It’s time to shake things up. While “Scooping the Texas Rangers” will remain the name of my podcast column, my regular column takes over the moniker of “Kauf Drops.” See what I did there?
- Officially licensed by the MLB
- Officially licensed by the MLB
Yu Darvish, it’s time to come up big my friend, and last night against the Pirates was a good start. A little run support would have been nice, but at least the walks and home runs were in check.
From July 27 to August 12, there was nothing the right-hander couldn’t do. He was 3-1 and had given up just five earned runs through 28 combined innings. But, from August 13 through September 4, Darvish proved himself human. He was 0-2, with two no decisions, giving up 13 earned runs in 26 combined innings. Not to mention five home runs to go along with a whopping 15 walks including six in his last start against the Oakland Athletics.
He’s not the only concern for the Texas Rangers in a month that people fear because of how it ended in 2012. This close to a division title — this close to going to the playoffs needing just one win — and being unable to get the job done.
Derek Holland is, seemingly, finding the consistency most believed he had been lacking over the last few years. On August 16, Holland had a terrific start against Seattle in Arlington, going seven shutout innings, giving up just two hits, striking out six and lowering his season ERA to 2.95.
Since then, however, Holland can’t seem to buy a win, though it’s not entirely his fault. Over his last four starts, Holland is 0-2 with two no-decisions, and he has given up 17 runs (12 ER). Here’s another fact that might have some concerned: Prior to his last two starts, the last time Holland didn’t get through six full innings was June 11 at home against the Cleveland Indians, a stretch of 14 straight starts going six innings or more.
I want to move on to Matt Garza. I know some will call me biased as far as he’s concerned, and that’s fine, but the one thing you can’t deny is the right-hander being able to save the bullpen almost every time he goes out. Since joining the Rangers before the July 31 trade deadline, Matt Garza has thrown seven or more innings in seven of his nine starts since joining the team.
Now that I’ve said something good about the right-hander, now it’s time for the concern that goes with handing him the ball as your number-two starter. Matt Garza has given up four runs or more in six of his nine starts with the team. Let’s put that another way: The Rangers offense is being asked to pull themselves out of a 4-0 hole every time Matt Garza takes the mound. Not to say that’s the amount of runs he’ll give up every fifth day but it has certainly gone that way six of his last seven starts. The good news? The Rangers are 6-3 with him on the mound.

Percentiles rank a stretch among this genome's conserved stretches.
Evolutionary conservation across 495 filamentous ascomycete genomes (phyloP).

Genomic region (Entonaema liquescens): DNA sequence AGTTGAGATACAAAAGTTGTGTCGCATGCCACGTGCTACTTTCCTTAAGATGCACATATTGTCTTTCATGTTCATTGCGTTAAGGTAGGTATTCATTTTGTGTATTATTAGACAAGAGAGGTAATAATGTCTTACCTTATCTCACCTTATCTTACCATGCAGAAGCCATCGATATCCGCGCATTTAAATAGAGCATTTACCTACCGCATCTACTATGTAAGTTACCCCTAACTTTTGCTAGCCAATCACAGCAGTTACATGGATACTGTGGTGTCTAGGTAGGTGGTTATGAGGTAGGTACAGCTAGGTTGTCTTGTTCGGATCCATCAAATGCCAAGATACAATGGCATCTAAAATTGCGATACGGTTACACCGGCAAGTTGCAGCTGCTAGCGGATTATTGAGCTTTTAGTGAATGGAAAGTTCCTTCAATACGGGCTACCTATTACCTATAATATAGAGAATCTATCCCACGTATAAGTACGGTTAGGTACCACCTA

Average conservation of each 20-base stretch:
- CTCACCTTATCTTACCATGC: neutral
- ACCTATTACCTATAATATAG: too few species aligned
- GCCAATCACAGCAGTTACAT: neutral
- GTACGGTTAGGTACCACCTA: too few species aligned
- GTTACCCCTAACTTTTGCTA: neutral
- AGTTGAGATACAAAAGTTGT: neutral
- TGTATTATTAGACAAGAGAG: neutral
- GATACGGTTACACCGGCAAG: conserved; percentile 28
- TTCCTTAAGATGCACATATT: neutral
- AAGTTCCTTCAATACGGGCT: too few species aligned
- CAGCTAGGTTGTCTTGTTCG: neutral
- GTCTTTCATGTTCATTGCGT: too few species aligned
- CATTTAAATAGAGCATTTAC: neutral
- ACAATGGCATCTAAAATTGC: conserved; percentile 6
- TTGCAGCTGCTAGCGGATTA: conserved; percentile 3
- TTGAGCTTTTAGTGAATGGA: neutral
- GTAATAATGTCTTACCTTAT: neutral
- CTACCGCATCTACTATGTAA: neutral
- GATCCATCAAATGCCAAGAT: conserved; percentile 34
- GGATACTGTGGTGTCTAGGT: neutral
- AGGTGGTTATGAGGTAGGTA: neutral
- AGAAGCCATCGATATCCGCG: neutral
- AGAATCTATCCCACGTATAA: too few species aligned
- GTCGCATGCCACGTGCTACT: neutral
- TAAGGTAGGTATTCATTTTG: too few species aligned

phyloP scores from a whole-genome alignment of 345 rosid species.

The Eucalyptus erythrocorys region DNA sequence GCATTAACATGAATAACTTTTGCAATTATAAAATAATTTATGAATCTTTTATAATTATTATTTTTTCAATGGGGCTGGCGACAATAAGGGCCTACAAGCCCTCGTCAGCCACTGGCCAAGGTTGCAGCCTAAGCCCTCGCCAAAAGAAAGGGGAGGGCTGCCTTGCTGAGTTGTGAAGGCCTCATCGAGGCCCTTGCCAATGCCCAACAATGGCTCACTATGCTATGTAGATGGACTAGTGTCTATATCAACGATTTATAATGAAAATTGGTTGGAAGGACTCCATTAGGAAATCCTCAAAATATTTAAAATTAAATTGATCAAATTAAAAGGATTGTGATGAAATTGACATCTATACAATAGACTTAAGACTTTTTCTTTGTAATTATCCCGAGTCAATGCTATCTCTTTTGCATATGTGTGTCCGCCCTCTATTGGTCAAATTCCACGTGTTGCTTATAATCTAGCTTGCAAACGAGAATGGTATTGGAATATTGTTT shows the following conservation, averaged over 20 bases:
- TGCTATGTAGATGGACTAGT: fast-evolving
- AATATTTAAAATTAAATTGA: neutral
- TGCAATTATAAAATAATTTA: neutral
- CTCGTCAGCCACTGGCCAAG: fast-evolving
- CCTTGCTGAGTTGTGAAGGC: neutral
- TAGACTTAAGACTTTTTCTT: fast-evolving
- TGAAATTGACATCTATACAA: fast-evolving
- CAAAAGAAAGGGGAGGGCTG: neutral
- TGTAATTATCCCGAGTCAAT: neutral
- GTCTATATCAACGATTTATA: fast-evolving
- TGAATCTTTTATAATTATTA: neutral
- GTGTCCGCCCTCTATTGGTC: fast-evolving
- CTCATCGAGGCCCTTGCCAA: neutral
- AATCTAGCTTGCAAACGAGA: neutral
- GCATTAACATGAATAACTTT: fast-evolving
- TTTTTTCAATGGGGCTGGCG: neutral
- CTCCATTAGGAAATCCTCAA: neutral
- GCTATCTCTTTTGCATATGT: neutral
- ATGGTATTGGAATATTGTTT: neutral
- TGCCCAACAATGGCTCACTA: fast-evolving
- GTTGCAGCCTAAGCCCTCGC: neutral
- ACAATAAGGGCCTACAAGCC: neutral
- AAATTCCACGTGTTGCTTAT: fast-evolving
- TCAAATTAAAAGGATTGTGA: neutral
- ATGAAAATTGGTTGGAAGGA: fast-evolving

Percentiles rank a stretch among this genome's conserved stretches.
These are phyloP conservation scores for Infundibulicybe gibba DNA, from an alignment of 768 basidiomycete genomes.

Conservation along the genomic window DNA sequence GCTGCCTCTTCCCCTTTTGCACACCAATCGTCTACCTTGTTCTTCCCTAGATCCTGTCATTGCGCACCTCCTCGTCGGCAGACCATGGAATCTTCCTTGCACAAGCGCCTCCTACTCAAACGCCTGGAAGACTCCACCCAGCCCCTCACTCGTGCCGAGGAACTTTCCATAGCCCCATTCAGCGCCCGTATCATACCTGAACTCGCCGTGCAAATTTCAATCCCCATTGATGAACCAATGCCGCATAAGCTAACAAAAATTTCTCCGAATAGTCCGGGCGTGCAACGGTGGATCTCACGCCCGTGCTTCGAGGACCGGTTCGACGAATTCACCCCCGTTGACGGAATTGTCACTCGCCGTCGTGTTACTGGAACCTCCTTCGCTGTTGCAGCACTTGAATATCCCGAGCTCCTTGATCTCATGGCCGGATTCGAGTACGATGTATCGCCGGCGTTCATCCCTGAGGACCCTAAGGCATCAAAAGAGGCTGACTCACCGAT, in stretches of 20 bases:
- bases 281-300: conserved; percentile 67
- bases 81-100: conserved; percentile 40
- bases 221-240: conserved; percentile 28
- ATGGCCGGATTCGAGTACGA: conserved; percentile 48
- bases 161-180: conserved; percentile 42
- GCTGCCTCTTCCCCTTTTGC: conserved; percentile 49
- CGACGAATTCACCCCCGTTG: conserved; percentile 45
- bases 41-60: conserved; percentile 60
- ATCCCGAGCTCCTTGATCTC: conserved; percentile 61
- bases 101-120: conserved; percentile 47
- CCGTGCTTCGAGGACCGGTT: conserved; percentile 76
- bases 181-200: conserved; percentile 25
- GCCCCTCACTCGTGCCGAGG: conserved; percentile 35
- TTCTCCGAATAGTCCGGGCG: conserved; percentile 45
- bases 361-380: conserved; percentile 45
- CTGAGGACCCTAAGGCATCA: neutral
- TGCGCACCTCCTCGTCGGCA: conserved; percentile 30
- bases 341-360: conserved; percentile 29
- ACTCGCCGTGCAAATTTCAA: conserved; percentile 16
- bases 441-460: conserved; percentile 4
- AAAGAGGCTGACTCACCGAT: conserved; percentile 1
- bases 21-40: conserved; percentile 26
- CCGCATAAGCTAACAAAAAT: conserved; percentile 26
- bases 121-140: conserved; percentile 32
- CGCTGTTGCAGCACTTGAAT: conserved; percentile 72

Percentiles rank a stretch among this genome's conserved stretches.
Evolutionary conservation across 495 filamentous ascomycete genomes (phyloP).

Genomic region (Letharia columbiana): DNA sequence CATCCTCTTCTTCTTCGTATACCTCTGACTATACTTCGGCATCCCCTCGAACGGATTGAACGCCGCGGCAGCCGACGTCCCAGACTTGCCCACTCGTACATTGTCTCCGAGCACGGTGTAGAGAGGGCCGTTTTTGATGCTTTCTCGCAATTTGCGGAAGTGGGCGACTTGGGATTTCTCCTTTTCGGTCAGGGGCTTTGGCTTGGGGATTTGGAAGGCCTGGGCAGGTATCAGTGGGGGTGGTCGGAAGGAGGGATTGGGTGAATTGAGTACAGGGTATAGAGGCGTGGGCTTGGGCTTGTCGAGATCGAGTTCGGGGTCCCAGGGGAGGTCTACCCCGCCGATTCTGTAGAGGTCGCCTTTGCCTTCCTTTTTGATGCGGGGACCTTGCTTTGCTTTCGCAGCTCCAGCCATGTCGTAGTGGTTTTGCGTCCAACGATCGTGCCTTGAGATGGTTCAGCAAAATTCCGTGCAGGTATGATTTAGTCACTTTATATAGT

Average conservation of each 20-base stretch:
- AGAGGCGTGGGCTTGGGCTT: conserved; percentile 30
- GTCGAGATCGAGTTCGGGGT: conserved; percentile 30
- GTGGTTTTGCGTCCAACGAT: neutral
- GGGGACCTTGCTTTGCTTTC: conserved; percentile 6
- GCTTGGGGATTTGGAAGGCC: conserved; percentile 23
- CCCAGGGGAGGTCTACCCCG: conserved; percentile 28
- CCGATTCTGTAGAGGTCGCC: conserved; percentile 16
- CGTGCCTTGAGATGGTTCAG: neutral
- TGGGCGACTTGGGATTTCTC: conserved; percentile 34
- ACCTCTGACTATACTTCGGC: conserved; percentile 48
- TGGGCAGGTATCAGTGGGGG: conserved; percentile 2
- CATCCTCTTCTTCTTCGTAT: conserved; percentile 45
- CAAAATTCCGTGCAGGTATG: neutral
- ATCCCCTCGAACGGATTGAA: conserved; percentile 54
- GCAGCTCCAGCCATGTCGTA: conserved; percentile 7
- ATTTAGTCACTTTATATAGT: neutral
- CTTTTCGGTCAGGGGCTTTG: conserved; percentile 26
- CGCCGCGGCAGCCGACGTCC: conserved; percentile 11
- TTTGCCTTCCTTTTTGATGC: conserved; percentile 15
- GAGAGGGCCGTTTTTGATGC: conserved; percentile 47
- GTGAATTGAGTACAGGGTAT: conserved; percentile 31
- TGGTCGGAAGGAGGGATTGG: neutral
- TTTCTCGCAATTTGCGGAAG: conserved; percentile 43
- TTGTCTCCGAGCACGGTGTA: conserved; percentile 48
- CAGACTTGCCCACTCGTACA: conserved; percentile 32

You can’t help those fans who are worried about a repeat of last season, especially with how this team, and this starting rotation, has performed since the middle of August.
Sure, it might not be time to utter the words, “must win,” but I certainly think these games matter in the grand scheme of things. If one game didn’t make a bit of difference, we wouldn’t have been talking about the 2012 team packing it in early and deciding they didn’t want to play any more baseball games.
The 2013 Texas Rangers are more talented than the team that finished out the 2012 season with a resounding thud.
And, oh by the way, for those national guys who continue to bring up the fact that the Rangers don’t have Mike Napoli, Josh Hamilton and Michael Young, I’ll respond with this: Without those three guys, not to mention without the suspended Nelson Cruz, this team is still very much in reach of the AL West title. Before you bring those three names up, check your prediction list and make sure you didn’t pick the Los Angeles “Don’t Call us Anaheim” Angels to win the AL West before this season ever started.
Names on a roster don’t guarantee you division titles nor do they guarantee you one in the World Series. If they did, I’d argue the Rangers would have celebrated back-to-back titles in 2010 and 2011.
September is important for one reason: Taking care of business on the field and winning the games you have in front of you means you don’t have to worry about the guys behind you. The Rangers were the ones that led the pack, but now they’re the ones doing the chasing.
If they don’t take care of business now, they’ll end up doing exactly what they did in October of last year: Sit and watch from the comfort of their own homes.
Do the Rangers want to play into October? Or should they treat these next few weeks just like any other game? I’d argue the latter will guarantee them an offseason at home and a silent Rangers’ Ballpark until April of 2014.